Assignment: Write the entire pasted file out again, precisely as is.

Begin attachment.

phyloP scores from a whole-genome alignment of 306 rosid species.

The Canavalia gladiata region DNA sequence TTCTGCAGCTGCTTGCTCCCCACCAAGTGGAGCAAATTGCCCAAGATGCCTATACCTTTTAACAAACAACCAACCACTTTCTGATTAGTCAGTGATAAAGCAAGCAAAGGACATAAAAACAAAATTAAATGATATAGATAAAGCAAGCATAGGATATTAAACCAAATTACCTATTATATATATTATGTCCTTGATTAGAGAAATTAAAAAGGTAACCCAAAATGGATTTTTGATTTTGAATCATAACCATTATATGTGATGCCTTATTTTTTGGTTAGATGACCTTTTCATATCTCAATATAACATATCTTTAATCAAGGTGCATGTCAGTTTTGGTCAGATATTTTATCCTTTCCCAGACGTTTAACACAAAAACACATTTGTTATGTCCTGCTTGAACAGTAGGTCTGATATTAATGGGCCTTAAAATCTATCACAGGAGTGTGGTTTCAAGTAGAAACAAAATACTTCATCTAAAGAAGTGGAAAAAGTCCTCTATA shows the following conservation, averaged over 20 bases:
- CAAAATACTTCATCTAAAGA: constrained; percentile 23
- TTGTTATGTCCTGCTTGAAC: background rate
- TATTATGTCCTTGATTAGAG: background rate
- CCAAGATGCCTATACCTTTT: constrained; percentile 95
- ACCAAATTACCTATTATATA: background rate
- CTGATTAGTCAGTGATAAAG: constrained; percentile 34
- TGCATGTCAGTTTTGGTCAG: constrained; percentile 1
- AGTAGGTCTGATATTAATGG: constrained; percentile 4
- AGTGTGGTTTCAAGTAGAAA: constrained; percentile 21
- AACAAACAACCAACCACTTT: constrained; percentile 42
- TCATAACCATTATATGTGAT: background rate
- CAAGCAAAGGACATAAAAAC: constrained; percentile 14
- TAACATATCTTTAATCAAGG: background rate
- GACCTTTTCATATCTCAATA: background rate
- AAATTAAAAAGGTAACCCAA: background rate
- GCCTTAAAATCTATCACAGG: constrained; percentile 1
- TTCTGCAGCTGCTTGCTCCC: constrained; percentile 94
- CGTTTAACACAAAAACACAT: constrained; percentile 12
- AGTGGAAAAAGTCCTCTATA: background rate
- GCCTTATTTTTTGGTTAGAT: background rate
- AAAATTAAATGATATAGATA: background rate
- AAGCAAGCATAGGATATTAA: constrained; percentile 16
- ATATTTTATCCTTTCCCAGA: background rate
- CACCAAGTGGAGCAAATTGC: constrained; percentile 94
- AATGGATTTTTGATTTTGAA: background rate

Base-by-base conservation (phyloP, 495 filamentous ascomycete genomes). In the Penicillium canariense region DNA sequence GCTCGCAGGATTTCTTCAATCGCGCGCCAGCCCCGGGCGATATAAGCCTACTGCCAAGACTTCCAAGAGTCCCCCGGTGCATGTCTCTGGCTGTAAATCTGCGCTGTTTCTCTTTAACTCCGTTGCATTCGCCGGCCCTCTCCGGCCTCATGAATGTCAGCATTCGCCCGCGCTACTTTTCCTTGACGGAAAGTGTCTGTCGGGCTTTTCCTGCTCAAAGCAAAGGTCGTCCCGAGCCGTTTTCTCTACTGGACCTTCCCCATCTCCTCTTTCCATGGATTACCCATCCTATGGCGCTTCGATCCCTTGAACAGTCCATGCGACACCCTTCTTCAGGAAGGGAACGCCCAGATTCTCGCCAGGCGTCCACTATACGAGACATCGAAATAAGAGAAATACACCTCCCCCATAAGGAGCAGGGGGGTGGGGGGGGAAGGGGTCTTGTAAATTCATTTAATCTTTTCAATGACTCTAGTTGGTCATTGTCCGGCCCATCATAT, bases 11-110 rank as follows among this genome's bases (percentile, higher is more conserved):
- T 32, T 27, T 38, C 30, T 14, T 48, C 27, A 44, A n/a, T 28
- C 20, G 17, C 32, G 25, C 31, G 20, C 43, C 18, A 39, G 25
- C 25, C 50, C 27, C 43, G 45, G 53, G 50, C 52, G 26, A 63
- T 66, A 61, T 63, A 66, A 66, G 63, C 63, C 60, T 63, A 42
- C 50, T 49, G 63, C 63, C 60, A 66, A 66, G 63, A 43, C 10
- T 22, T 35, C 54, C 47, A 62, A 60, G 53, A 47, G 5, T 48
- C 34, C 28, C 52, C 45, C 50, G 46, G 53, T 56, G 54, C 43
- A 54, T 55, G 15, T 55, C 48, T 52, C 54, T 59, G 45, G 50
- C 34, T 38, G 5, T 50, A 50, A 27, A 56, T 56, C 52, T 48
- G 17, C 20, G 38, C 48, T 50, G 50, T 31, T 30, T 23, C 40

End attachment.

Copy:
phyloP scores from a whole-genome alignment of 306 rosid species.

The Canavalia gladiata region DNA sequence TTCTGCAGCTGCTTGCTCCCCACCAAGTGGAGCAAATTGCCCAAGATGCCTATACCTTTTAACAAACAACCAACCACTTTCTGATTAGTCAGTGATAAAGCAAGCAAAGGACATAAAAACAAAATTAAATGATATAGATAAAGCAAGCATAGGATATTAAACCAAATTACCTATTATATATATTATGTCCTTGATTAGAGAAATTAAAAAGGTAACCCAAAATGGATTTTTGATTTTGAATCATAACCATTATATGTGATGCCTTATTTTTTGGTTAGATGACCTTTTCATATCTCAATATAACATATCTTTAATCAAGGTGCATGTCAGTTTTGGTCAGATATTTTATCCTTTCCCAGACGTTTAACACAAAAACACATTTGTTATGTCCTGCTTGAACAGTAGGTCTGATATTAATGGGCCTTAAAATCTATCACAGGAGTGTGGTTTCAAGTAGAAACAAAATACTTCATCTAAAGAAGTGGAAAAAGTCCTCTATA shows the following conservation, averaged over 20 bases:
- CAAAATACTTCATCTAAAGA: constrained; percentile 23
- TTGTTATGTCCTGCTTGAAC: background rate
- TATTATGTCCTTGATTAGAG: background rate
- CCAAGATGCCTATACCTTTT: constrained; percentile 95
- ACCAAATTACCTATTATATA: background rate
- CTGATTAGTCAGTGATAAAG: constrained; percentile 34
- TGCATGTCAGTTTTGGTCAG: constrained; percentile 1
- AGTAGGTCTGATATTAATGG: constrained; percentile 4
- AGTGTGGTTTCAAGTAGAAA: constrained; percentile 21
- AACAAACAACCAACCACTTT: constrained; percentile 42
- TCATAACCATTATATGTGAT: background rate
- CAAGCAAAGGACATAAAAAC: constrained; percentile 14
- TAACATATCTTTAATCAAGG: background rate
- GACCTTTTCATATCTCAATA: background rate
- AAATTAAAAAGGTAACCCAA: background rate
- GCCTTAAAATCTATCACAGG: constrained; percentile 1
- TTCTGCAGCTGCTTGCTCCC: constrained; percentile 94
- CGTTTAACACAAAAACACAT: constrained; percentile 12
- AGTGGAAAAAGTCCTCTATA: background rate
- GCCTTATTTTTTGGTTAGAT: background rate
- AAAATTAAATGATATAGATA: background rate
- AAGCAAGCATAGGATATTAA: constrained; percentile 16
- ATATTTTATCCTTTCCCAGA: background rate
- CACCAAGTGGAGCAAATTGC: constrained; percentile 94
- AATGGATTTTTGATTTTGAA: background rate

Base-by-base conservation (phyloP, 495 filamentous ascomycete genomes). In the Penicillium canariense region DNA sequence GCTCGCAGGATTTCTTCAATCGCGCGCCAGCCCCGGGCGATATAAGCCTACTGCCAAGACTTCCAAGAGTCCCCCGGTGCATGTCTCTGGCTGTAAATCTGCGCTGTTTCTCTTTAACTCCGTTGCATTCGCCGGCCCTCTCCGGCCTCATGAATGTCAGCATTCGCCCGCGCTACTTTTCCTTGACGGAAAGTGTCTGTCGGGCTTTTCCTGCTCAAAGCAAAGGTCGTCCCGAGCCGTTTTCTCTACTGGACCTTCCCCATCTCCTCTTTCCATGGATTACCCATCCTATGGCGCTTCGATCCCTTGAACAGTCCATGCGACACCCTTCTTCAGGAAGGGAACGCCCAGATTCTCGCCAGGCGTCCACTATACGAGACATCGAAATAAGAGAAATACACCTCCCCCATAAGGAGCAGGGGGGTGGGGGGGGAAGGGGTCTTGTAAATTCATTTAATCTTTTCAATGACTCTAGTTGGTCATTGTCCGGCCCATCATAT, bases 11-110 rank as follows among this genome's bases (percentile, higher is more conserved):
- T 32, T 27, T 38, C 30, T 14, T 48, C 27, A 44, A n/a, T 28
- C 20, G 17, C 32, G 25, C 31, G 20, C 43, C 18, A 39, G 25
- C 25, C 50, C 27, C 43, G 45, G 53, G 50, C 52, G 26, A 63
- T 66, A 61, T 63, A 66, A 66, G 63, C 63, C 60, T 63, A 42
- C 50, T 49, G 63, C 63, C 60, A 66, A 66, G 63, A 43, C 10
- T 22, T 35, C 54, C 47, A 62, A 60, G 53, A 47, G 5, T 48
- C 34, C 28, C 52, C 45, C 50, G 46, G 53, T 56, G 54, C 43
- A 54, T 55, G 15, T 55, C 48, T 52, C 54, T 59, G 45, G 50
- C 34, T 38, G 5, T 50, A 50, A 27, A 56, T 56, C 52, T 48
- G 17, C 20, G 38, C 48, T 50, G 50, T 31, T 30, T 23, C 40